The super-PAC founded by Republican operative Karl Rove is running a provocative new attack ad in Nevada designed to paint Hillary ClintonHillary Diane Rodham ClintonClinton takes swipe at 'false equivalency' in media coverage of 2016 election Former presidents, first ladies come together to honor Barbara Bush Romney: Parts of Comey book read 'too much like a novel’ MORE as anti-immigrant.

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American Crossroads is launching a digital ad titled "Hillary's Wall" that attempts to tie some of Clinton's harsher past remarks about immigration to those of Donald TrumpDonald John TrumpClinton takes swipe at 'false equivalency' in media coverage of 2016 election Trump asked Netanyahu if he actually cares about peace: report Official: Trump to urge North Korea to dismantle nuclear program in return for sanctions relief MORE, the current Republican front-runner.

In one scene in the commercial, influential Univision anchor Jorge Ramos asks Clinton, "What's the difference between your idea and Donald Trump's idea on building a wall?"

Preceding that moment are clips - all subtitled in Spanish - that show Clinton making tough comments about immigration that could now alienate large sections of the Democratic base.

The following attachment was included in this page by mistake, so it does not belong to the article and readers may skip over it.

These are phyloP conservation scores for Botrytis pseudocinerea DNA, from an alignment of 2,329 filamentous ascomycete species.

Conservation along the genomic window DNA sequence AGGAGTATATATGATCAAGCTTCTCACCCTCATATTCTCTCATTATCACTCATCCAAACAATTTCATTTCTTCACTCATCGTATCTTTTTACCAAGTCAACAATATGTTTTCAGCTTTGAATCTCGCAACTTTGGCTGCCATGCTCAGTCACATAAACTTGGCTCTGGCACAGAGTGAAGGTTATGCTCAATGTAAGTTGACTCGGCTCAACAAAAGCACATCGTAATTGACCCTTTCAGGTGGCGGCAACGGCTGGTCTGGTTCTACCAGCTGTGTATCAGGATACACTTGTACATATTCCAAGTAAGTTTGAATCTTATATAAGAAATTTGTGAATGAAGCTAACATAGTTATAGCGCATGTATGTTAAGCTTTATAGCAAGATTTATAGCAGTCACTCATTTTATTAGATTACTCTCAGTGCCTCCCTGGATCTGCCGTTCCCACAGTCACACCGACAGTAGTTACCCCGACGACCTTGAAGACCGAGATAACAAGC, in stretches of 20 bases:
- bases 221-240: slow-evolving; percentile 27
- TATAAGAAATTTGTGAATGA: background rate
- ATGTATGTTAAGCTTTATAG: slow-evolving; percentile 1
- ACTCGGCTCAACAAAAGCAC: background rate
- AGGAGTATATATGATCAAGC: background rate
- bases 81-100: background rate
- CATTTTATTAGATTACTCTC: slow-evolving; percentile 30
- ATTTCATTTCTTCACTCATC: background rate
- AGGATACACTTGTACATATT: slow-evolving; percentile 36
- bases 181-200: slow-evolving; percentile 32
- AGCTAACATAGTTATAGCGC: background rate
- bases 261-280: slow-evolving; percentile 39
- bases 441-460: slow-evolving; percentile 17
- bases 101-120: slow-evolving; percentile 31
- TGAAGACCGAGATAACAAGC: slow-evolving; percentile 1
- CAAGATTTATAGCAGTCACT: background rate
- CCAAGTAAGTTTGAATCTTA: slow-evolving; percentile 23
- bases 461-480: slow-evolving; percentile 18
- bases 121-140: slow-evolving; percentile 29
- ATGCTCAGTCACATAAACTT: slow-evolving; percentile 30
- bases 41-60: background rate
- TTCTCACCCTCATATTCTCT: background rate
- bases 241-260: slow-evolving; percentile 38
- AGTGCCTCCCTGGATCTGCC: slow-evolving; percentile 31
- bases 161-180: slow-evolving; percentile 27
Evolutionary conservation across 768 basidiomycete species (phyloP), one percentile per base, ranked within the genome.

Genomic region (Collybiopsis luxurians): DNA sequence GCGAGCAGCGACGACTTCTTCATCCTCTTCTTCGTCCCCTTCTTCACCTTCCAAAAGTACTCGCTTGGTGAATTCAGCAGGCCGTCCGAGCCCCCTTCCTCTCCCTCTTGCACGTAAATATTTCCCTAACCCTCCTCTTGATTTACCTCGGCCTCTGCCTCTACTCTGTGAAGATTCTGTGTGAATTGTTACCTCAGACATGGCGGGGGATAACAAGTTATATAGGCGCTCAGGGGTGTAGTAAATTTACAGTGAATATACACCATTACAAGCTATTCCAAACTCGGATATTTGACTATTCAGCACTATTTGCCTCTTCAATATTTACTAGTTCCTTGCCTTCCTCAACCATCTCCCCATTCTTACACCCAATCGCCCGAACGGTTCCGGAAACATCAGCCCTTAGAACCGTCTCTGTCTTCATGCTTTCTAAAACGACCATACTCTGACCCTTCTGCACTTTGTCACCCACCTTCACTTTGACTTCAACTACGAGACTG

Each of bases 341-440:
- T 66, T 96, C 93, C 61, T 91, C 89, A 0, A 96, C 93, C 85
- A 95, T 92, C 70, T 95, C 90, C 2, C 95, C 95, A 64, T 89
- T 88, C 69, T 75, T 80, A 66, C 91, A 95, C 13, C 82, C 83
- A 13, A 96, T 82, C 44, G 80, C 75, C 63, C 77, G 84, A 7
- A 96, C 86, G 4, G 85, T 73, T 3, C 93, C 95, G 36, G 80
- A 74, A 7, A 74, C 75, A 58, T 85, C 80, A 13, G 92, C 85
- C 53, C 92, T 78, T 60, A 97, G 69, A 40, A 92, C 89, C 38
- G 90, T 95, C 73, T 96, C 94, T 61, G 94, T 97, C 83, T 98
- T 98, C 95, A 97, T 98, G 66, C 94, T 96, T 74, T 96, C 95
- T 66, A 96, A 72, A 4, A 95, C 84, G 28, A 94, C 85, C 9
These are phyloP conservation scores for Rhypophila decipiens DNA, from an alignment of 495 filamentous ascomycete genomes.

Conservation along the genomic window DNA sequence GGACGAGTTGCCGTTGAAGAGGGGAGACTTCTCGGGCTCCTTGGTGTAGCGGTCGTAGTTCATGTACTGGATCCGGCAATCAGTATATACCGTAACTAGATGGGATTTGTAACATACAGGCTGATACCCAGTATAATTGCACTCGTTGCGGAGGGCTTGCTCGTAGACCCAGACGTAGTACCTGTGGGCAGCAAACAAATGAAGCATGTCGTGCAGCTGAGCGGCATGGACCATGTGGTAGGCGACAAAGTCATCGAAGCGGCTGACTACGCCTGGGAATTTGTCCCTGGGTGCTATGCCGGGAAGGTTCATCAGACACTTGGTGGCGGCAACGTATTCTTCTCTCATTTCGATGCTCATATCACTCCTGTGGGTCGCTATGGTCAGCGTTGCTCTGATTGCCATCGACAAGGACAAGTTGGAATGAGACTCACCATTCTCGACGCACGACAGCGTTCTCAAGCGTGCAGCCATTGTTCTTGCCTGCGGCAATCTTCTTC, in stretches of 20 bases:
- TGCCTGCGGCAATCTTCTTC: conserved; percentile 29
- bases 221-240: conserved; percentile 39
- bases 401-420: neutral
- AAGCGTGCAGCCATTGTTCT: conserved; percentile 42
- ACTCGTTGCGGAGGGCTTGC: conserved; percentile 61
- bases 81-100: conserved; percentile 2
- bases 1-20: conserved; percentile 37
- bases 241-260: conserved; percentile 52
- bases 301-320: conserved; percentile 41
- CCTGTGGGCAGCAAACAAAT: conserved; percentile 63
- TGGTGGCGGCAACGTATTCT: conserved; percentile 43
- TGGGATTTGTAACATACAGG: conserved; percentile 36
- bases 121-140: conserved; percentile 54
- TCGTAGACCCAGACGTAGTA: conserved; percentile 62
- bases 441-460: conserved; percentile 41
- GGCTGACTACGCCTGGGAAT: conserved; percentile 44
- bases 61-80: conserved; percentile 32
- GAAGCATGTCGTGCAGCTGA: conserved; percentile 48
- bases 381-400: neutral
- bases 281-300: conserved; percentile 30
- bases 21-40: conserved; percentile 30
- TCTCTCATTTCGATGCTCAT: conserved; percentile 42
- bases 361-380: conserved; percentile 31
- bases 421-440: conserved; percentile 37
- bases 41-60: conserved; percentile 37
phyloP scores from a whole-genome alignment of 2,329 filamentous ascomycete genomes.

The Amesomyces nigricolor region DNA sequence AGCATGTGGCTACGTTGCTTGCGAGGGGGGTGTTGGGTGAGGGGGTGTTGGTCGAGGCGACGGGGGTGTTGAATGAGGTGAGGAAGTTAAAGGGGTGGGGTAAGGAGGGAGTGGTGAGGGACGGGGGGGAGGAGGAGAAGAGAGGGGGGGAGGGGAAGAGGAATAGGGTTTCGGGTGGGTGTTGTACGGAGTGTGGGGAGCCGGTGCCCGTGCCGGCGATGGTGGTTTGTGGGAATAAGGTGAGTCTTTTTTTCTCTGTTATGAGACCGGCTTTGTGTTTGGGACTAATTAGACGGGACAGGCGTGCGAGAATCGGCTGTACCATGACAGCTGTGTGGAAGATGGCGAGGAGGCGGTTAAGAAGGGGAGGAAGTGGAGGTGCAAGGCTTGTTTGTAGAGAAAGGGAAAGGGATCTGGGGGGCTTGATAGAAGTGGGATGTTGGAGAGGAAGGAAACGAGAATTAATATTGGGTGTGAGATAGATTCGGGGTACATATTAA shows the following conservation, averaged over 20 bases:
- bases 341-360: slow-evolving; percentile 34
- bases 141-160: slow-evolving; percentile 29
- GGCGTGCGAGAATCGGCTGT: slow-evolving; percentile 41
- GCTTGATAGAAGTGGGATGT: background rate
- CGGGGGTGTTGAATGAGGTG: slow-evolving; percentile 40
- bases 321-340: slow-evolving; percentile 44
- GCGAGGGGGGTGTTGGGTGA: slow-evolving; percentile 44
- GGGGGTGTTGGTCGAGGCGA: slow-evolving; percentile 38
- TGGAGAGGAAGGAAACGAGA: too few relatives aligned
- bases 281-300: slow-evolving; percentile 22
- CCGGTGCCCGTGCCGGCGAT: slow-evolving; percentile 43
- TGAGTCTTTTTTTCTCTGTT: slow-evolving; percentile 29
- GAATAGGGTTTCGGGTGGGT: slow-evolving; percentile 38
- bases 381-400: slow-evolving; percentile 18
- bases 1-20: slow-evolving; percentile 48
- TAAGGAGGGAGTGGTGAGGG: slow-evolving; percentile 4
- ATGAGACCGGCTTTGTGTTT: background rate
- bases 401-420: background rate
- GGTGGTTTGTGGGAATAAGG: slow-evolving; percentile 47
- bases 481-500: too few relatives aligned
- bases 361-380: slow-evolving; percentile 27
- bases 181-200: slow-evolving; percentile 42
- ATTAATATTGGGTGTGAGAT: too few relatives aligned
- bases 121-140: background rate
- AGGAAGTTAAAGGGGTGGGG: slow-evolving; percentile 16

Near the beginning of the 30-second spot, which targets likely Nevada Democrat caucus goers and Latinos under a $42,000 buy, is footage of Clinton saying, "I have voted numerous times to build a barrier." Immediately following that clip is one of Trump saying, "We need to build a wall."

The ad closes with a photograph of Clinton grinning during a conversation with Trump in a social setting.

“Despite her shameless pandering to get to the left of Bernie SandersBernard (Bernie) SandersSanders ally pushes Dems on cutting superdelegates Sanders: ‘Trump's agenda is dead’ if Democrats win back majority Hannity snaps back at 'Crybaby' Todd: 'Only conservatives have to disclose relationships?' MORE, it wasn’t that long ago that Hillary Clinton sounded just like Donald Trump on the subject of illegal immigrants,” said American Crossroads spokesman Ian Prior.

Clinton's campaign did not immediately comment, but her allies have previously highlighted the super-PAC's attack ads as evidence that Republicans are doing whatever they can to avoid facing Clinton in a general election. Crossroads also ran ads attacking the former secretary of State in Iowa, forcing Clinton's super-PAC, Priorities USA, to air ads defending her.